Really, who wouldn’t want to see the Northern Lights? There’s such a magical and ethereal quality to them that can’t be described, which I suppose has been a big factor in why I’ve always wanted to experience them.
Iceland’s been pretty high up on my bucket list for a while now too. Booking a trip definitely had to coincide with a higher chance of seeing the Lights, rather than the peak Summer season with its almost 24-hour sun which renders visibility impossible. October then definitely seemed the best time to go, with the likelihood of seeing the Lights, as well as whales and dolphins in Faxa Bay (more on that in a future blog btw) pretty high.
Spoiler: I saw the Northern Lights. And some whales and dolphins earlier in the day too.
The Lights started out as what looked like streaks of grey cloud in the sky. After about half an hour they got stronger and you could easily see green hues, which then proceeded to dance and dart across the amazingly clear sky. For their finale, the Lights began to climb upwards, culminating in a dramatic emerald swirl which was the perfect addition to the clearest night sky that I had ever seen.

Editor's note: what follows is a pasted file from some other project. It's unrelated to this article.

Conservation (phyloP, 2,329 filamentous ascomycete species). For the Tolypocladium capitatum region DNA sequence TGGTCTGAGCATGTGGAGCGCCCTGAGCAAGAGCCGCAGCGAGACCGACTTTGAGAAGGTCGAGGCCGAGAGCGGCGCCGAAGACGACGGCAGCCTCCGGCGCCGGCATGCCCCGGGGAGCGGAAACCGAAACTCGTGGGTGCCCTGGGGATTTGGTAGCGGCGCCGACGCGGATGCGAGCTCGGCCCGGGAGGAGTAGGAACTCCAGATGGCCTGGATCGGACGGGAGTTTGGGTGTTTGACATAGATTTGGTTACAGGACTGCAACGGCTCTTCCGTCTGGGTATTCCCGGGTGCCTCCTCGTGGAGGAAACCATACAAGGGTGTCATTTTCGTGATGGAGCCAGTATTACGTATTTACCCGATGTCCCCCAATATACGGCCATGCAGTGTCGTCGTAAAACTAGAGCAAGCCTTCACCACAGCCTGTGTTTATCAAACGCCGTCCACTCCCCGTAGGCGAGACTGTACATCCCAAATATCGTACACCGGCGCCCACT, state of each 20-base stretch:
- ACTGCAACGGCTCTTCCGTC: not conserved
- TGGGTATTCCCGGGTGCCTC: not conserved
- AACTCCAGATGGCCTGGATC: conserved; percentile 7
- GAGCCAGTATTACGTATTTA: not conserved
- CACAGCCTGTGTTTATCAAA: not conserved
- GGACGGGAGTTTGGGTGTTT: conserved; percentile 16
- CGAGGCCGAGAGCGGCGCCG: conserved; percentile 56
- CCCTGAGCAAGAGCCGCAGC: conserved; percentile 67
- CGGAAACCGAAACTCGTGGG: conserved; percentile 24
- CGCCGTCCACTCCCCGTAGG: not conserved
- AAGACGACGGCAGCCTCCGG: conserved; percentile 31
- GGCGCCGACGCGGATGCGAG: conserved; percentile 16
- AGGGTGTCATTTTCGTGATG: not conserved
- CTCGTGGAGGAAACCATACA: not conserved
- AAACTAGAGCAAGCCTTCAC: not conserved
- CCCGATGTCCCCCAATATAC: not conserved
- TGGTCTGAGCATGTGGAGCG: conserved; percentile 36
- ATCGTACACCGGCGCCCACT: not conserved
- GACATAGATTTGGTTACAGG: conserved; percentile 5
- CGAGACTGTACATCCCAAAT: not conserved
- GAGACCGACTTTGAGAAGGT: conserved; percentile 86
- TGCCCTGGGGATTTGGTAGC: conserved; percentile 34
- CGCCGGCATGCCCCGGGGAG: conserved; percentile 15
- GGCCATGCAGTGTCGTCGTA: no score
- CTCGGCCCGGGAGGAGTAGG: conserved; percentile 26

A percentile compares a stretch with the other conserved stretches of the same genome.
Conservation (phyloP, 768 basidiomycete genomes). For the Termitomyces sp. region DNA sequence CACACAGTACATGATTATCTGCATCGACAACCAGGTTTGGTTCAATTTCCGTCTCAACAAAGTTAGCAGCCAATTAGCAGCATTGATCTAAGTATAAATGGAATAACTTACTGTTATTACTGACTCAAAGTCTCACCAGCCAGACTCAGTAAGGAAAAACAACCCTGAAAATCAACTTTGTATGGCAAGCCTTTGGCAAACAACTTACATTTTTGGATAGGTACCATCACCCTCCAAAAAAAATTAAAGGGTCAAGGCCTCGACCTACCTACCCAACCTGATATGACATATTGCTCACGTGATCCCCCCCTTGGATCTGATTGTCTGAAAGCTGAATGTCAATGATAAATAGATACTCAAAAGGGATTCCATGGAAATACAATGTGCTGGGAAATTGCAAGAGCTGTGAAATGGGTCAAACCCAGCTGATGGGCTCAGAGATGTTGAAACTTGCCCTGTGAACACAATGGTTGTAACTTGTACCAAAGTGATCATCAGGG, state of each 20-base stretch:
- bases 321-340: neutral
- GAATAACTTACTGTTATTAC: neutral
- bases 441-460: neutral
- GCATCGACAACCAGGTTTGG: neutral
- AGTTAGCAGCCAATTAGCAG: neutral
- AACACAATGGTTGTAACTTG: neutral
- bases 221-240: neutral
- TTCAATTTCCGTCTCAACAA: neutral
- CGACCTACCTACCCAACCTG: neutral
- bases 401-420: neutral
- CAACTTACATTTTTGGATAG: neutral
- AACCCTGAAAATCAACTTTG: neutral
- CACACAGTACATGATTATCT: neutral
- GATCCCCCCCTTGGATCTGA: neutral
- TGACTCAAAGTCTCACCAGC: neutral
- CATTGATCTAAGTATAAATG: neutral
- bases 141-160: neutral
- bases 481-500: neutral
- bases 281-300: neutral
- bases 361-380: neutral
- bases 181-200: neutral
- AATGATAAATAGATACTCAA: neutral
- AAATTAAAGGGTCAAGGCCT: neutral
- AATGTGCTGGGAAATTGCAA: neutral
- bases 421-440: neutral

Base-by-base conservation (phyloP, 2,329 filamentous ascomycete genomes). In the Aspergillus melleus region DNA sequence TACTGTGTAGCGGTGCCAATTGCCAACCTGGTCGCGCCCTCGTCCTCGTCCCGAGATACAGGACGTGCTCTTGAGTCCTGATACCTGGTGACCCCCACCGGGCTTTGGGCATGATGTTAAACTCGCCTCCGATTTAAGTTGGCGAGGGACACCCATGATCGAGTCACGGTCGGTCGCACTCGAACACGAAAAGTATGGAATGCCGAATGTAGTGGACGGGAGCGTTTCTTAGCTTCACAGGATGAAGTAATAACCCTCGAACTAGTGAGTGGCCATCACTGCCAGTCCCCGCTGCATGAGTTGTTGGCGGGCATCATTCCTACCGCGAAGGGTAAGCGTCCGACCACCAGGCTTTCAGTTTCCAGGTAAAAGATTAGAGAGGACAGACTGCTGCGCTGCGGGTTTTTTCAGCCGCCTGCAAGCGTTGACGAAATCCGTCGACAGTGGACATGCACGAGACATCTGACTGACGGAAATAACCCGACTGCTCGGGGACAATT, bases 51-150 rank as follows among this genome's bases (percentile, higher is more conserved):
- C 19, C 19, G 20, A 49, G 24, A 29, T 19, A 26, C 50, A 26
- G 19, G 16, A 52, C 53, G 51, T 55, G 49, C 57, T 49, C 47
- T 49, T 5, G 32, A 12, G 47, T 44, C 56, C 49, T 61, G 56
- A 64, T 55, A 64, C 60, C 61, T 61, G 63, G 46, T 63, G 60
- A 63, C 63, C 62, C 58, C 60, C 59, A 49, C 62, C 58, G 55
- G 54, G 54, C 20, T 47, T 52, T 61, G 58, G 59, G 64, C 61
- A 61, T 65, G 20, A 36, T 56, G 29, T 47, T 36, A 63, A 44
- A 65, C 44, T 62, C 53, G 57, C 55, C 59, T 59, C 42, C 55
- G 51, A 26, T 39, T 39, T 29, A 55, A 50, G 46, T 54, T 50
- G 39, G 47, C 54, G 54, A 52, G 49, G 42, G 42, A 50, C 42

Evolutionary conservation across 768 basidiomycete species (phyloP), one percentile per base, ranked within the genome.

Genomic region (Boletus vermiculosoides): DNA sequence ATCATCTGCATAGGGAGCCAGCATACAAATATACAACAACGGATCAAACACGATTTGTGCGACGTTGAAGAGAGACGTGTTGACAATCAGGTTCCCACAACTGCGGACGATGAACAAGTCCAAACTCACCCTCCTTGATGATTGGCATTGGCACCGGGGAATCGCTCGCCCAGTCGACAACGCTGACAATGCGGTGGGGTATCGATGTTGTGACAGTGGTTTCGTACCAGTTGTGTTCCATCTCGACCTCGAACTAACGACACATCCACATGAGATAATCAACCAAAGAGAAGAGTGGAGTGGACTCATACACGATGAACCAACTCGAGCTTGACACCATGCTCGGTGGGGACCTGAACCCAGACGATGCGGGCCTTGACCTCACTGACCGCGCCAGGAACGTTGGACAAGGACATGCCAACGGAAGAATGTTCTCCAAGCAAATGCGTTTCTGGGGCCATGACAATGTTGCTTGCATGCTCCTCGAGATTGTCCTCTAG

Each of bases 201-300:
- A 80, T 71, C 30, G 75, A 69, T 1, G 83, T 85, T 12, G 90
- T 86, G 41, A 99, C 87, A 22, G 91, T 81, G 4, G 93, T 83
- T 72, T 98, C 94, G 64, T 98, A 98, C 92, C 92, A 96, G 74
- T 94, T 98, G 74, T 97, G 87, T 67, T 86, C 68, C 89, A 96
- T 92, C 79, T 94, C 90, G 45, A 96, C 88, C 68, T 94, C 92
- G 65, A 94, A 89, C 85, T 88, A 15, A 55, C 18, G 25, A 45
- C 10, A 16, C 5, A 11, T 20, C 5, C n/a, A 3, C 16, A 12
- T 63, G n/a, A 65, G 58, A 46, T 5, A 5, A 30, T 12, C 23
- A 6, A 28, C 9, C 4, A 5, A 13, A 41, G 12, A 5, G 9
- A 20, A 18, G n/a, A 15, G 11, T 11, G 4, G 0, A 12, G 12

Iceland is a country that is rich in folklore, and there is much about the Northern Lights. It is said that if a pregnant woman stares at the Lights, her child will be born cross-eyed, which isn’t as cool as the elves and trolls that are said to populate the country but it’s interesting nonetheless. If the Lights move quickly, then it is thought that there is
I feel so lucky to have experienced something as captivating and compelling as the Northern Lights in a country as beautiful and unique as Iceland. Spending time in Iceland over the last week has really fuelled my desire to visit the other Nordic countries (especially Greenland – I dare you to Google Nuuk and not fall in love), and I hope to make many more unforgettable experiences in them in the not too distant future.